Posts Tagged: middle-class
Construction workers on the job in Mountain View. (Photo: Sundry Photography, via Shutterstock)
OPINION: For many, Labor Day means a day off work and one last summer BBQ. But without a strong labor movement, our country wouldn’t have weekends at all, let alone long ones. Unfortunately, union membership has fallen by half over the last 40 years, often as a result of state “right to work” laws.
A mother and her teen daughters looking at townhomes in Vista. (Photo: Simone Hogan, via Shutterstock)
OPINION: The COVID-19 pandemic has underscored just how many Californians are living only a paycheck away from eviction or foreclosure. Thousands of Californians have fallen behind on their rents and mortgages as joblessness skyrocketed – with the Legislative Analyst’s Office estimating that even with unprecedented government assistance, Californians owed $400 million in unpaid rent in 2020.
Labor union supporters rally at the state Capitol. (Photo: Karin Hildebrand Lau, via Shutterstock)
OPINION: If history has taught us anything, it’s that elections are less about choices in partisan ideology than they are about the real world impact that policies have on the lives of everyday people. In 2018, Americans overwhelmingly turned away from Republican politicians.
A roadside sign for the city of Inglewood near Los Angeles. The picture was taken in April. (Photo: Albert Campbell)
The California economy is booming at a record pace. The State’s unemployment rate is at a historic low of 4.2 percent, with investments in technology, health care, transportation and construction projects helping lead the way. But the Golden State’s success has been uneven.The economic wave of prosperity missed some of California’s most vulnerable populations, leaving some of the most diverse and socio-economically disadvantaged communities behind. The City of Inglewood is one of those communities.
Workers on a large construction project in Laguna Niguel. (Photo: Steve Bruckmann)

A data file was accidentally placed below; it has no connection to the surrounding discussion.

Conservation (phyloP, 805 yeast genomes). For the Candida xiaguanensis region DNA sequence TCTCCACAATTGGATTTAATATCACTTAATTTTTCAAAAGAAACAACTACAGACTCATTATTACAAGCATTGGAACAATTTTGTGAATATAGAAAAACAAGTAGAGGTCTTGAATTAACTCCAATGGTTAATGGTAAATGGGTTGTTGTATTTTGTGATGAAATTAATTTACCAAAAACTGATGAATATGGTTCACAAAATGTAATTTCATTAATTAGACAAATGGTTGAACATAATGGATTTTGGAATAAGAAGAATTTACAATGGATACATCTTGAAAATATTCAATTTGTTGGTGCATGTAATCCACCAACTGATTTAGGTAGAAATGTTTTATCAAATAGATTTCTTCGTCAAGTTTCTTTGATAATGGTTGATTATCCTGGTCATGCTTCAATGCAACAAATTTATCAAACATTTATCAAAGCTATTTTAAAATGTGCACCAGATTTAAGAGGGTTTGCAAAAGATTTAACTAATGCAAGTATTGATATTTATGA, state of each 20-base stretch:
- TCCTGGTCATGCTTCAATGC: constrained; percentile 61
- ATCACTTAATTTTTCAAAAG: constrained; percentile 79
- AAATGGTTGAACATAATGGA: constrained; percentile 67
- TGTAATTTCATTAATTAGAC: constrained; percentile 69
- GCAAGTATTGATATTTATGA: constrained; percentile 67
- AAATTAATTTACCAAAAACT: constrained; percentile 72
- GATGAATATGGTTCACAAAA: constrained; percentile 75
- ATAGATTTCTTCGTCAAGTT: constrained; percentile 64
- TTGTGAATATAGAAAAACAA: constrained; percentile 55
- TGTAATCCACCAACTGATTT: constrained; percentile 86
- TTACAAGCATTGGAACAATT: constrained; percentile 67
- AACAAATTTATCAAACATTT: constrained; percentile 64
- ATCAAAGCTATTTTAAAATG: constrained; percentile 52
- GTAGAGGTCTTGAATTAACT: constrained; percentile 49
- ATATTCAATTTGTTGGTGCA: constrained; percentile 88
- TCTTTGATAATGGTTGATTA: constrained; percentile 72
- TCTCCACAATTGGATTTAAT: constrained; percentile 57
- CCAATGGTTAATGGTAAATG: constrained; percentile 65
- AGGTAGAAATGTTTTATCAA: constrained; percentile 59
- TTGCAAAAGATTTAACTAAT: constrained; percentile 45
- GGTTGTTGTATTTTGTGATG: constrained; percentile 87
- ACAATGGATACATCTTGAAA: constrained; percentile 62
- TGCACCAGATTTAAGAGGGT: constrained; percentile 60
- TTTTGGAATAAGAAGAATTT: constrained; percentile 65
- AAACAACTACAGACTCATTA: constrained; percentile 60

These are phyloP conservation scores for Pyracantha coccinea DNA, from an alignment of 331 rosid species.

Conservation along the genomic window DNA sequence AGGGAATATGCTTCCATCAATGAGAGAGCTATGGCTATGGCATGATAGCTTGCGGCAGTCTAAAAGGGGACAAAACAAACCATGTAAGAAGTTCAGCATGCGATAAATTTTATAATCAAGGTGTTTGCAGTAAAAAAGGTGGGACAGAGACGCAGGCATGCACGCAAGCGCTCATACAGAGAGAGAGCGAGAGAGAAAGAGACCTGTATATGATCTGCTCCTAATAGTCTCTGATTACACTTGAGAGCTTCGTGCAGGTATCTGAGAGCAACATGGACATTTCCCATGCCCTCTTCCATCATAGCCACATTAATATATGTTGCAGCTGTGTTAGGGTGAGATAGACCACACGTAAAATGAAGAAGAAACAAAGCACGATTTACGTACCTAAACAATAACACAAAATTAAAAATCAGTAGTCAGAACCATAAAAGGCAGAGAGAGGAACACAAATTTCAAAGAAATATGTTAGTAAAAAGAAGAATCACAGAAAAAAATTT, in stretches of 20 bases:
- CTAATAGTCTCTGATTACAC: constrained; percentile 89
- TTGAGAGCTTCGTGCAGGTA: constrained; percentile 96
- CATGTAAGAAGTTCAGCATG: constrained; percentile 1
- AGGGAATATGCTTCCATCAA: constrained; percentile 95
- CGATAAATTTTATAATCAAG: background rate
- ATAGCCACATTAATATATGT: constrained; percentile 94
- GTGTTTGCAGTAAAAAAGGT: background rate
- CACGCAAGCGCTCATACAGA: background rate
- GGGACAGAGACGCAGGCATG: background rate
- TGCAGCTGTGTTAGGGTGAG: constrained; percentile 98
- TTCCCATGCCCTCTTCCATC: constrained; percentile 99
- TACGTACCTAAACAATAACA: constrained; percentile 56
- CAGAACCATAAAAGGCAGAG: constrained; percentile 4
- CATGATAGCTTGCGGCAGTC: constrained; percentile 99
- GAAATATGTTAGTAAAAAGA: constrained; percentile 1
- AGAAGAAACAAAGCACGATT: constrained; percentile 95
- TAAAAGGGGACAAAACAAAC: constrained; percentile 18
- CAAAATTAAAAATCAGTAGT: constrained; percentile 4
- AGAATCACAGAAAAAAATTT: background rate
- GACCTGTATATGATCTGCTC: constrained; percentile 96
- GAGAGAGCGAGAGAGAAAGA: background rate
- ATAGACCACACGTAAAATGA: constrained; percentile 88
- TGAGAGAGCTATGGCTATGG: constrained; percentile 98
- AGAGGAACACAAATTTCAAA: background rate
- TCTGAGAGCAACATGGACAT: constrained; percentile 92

OPINION: Associated Builders and Contractors Northern California President Michele Daugherty’s misleading Jan. 3 op-ed article in the Capitol Weekly is drastically in need of an insertion of some true facts. Daugherty bitterly complained about a bill that expanded a successful, state-approved pre-apprenticeship program. She also stated in the article that she has “many reasons to be proud” of her organization’s 1,200 members, a number that gives her a market share of only 0.425 percent of the 282,063 licensed contractors in the state of California.
A portion of the hundreds of thousands of people who protested federal immigration policies in Los Angeles in 2006. (Photo: Joseph Sohm)
California’s growing Latino population is numerically strong but traditionally under-performs at election time – and that may have as much to do with economics as with politics. “The bottom line: If you see a growing Latino middle class, you will see a growing Latino representation in government,” said Mike Madrid, a veteran political strategist and author of a study by the newly formed California Latino Economic Institute.
Consumers have been complaining this year that Covered California insurance plans have doctor’s networks that are too narrow. The doctors they want to see don’t accept the insurance, they say. While a relatively new problem for California’s upper- and middle-class residents, this situation has been a problem for the poor for decades.